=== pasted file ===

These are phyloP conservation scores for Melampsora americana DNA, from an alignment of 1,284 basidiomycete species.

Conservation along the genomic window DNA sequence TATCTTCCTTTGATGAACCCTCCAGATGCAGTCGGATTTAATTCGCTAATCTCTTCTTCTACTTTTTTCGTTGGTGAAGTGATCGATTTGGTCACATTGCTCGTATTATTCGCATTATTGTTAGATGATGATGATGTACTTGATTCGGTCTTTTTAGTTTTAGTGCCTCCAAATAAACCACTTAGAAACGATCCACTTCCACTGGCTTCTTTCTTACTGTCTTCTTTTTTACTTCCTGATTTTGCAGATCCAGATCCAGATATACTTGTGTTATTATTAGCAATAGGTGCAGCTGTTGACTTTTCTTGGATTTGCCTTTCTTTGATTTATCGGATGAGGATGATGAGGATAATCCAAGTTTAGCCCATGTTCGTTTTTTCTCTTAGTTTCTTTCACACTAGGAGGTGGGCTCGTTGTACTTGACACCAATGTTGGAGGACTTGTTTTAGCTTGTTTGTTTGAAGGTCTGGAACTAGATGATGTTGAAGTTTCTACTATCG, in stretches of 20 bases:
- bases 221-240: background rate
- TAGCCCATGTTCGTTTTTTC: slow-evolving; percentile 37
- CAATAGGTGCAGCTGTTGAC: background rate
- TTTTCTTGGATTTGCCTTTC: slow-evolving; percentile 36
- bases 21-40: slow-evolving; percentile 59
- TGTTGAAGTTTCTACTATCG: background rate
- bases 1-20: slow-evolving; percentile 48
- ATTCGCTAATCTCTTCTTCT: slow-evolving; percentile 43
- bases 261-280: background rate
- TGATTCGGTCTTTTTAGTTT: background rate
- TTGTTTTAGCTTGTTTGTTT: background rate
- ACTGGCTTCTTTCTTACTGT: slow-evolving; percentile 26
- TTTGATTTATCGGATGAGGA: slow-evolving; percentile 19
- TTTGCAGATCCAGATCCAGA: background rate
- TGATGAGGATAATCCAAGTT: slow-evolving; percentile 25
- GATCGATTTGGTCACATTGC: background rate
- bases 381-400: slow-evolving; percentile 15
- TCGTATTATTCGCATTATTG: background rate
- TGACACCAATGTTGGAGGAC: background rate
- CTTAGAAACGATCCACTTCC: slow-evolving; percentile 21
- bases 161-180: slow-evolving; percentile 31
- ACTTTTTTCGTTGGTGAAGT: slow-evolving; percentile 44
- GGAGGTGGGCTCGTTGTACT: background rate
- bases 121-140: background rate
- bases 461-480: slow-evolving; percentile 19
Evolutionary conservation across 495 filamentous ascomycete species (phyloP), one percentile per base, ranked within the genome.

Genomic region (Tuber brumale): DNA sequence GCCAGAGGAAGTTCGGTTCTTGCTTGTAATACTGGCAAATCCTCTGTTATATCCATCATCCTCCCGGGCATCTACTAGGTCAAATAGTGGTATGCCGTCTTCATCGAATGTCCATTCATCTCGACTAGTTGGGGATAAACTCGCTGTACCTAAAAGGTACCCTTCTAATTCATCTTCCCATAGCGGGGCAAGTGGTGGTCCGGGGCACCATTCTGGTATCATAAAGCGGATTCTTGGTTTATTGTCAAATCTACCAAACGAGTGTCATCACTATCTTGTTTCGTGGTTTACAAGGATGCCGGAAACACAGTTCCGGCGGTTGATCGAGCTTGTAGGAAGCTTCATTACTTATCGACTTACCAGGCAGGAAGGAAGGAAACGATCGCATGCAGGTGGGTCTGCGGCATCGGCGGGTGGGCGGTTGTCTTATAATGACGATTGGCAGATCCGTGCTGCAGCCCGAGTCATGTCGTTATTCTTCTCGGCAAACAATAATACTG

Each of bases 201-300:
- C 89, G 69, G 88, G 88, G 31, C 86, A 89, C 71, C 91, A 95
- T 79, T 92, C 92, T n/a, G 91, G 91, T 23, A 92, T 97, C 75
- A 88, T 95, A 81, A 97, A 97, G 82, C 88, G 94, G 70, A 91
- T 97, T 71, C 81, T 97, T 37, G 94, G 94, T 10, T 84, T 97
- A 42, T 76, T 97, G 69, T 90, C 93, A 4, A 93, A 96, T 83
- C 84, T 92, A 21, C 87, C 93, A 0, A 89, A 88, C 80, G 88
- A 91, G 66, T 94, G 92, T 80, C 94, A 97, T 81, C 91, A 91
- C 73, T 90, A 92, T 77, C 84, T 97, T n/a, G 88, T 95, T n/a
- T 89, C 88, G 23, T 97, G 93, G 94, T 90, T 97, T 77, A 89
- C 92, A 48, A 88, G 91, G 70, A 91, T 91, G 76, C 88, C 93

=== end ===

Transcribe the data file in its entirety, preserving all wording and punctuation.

These are phyloP conservation scores for Melampsora americana DNA, from an alignment of 1,284 basidiomycete species.

Conservation along the genomic window DNA sequence TATCTTCCTTTGATGAACCCTCCAGATGCAGTCGGATTTAATTCGCTAATCTCTTCTTCTACTTTTTTCGTTGGTGAAGTGATCGATTTGGTCACATTGCTCGTATTATTCGCATTATTGTTAGATGATGATGATGTACTTGATTCGGTCTTTTTAGTTTTAGTGCCTCCAAATAAACCACTTAGAAACGATCCACTTCCACTGGCTTCTTTCTTACTGTCTTCTTTTTTACTTCCTGATTTTGCAGATCCAGATCCAGATATACTTGTGTTATTATTAGCAATAGGTGCAGCTGTTGACTTTTCTTGGATTTGCCTTTCTTTGATTTATCGGATGAGGATGATGAGGATAATCCAAGTTTAGCCCATGTTCGTTTTTTCTCTTAGTTTCTTTCACACTAGGAGGTGGGCTCGTTGTACTTGACACCAATGTTGGAGGACTTGTTTTAGCTTGTTTGTTTGAAGGTCTGGAACTAGATGATGTTGAAGTTTCTACTATCG, in stretches of 20 bases:
- bases 221-240: background rate
- TAGCCCATGTTCGTTTTTTC: slow-evolving; percentile 37
- CAATAGGTGCAGCTGTTGAC: background rate
- TTTTCTTGGATTTGCCTTTC: slow-evolving; percentile 36
- bases 21-40: slow-evolving; percentile 59
- TGTTGAAGTTTCTACTATCG: background rate
- bases 1-20: slow-evolving; percentile 48
- ATTCGCTAATCTCTTCTTCT: slow-evolving; percentile 43
- bases 261-280: background rate
- TGATTCGGTCTTTTTAGTTT: background rate
- TTGTTTTAGCTTGTTTGTTT: background rate
- ACTGGCTTCTTTCTTACTGT: slow-evolving; percentile 26
- TTTGATTTATCGGATGAGGA: slow-evolving; percentile 19
- TTTGCAGATCCAGATCCAGA: background rate
- TGATGAGGATAATCCAAGTT: slow-evolving; percentile 25
- GATCGATTTGGTCACATTGC: background rate
- bases 381-400: slow-evolving; percentile 15
- TCGTATTATTCGCATTATTG: background rate
- TGACACCAATGTTGGAGGAC: background rate
- CTTAGAAACGATCCACTTCC: slow-evolving; percentile 21
- bases 161-180: slow-evolving; percentile 31
- ACTTTTTTCGTTGGTGAAGT: slow-evolving; percentile 44
- GGAGGTGGGCTCGTTGTACT: background rate
- bases 121-140: background rate
- bases 461-480: slow-evolving; percentile 19
Evolutionary conservation across 495 filamentous ascomycete species (phyloP), one percentile per base, ranked within the genome.

Genomic region (Tuber brumale): DNA sequence GCCAGAGGAAGTTCGGTTCTTGCTTGTAATACTGGCAAATCCTCTGTTATATCCATCATCCTCCCGGGCATCTACTAGGTCAAATAGTGGTATGCCGTCTTCATCGAATGTCCATTCATCTCGACTAGTTGGGGATAAACTCGCTGTACCTAAAAGGTACCCTTCTAATTCATCTTCCCATAGCGGGGCAAGTGGTGGTCCGGGGCACCATTCTGGTATCATAAAGCGGATTCTTGGTTTATTGTCAAATCTACCAAACGAGTGTCATCACTATCTTGTTTCGTGGTTTACAAGGATGCCGGAAACACAGTTCCGGCGGTTGATCGAGCTTGTAGGAAGCTTCATTACTTATCGACTTACCAGGCAGGAAGGAAGGAAACGATCGCATGCAGGTGGGTCTGCGGCATCGGCGGGTGGGCGGTTGTCTTATAATGACGATTGGCAGATCCGTGCTGCAGCCCGAGTCATGTCGTTATTCTTCTCGGCAAACAATAATACTG

Each of bases 201-300:
- C 89, G 69, G 88, G 88, G 31, C 86, A 89, C 71, C 91, A 95
- T 79, T 92, C 92, T n/a, G 91, G 91, T 23, A 92, T 97, C 75
- A 88, T 95, A 81, A 97, A 97, G 82, C 88, G 94, G 70, A 91
- T 97, T 71, C 81, T 97, T 37, G 94, G 94, T 10, T 84, T 97
- A 42, T 76, T 97, G 69, T 90, C 93, A 4, A 93, A 96, T 83
- C 84, T 92, A 21, C 87, C 93, A 0, A 89, A 88, C 80, G 88
- A 91, G 66, T 94, G 92, T 80, C 94, A 97, T 81, C 91, A 91
- C 73, T 90, A 92, T 77, C 84, T 97, T n/a, G 88, T 95, T n/a
- T 89, C 88, G 23, T 97, G 93, G 94, T 90, T 97, T 77, A 89
- C 92, A 48, A 88, G 91, G 70, A 91, T 91, G 76, C 88, C 93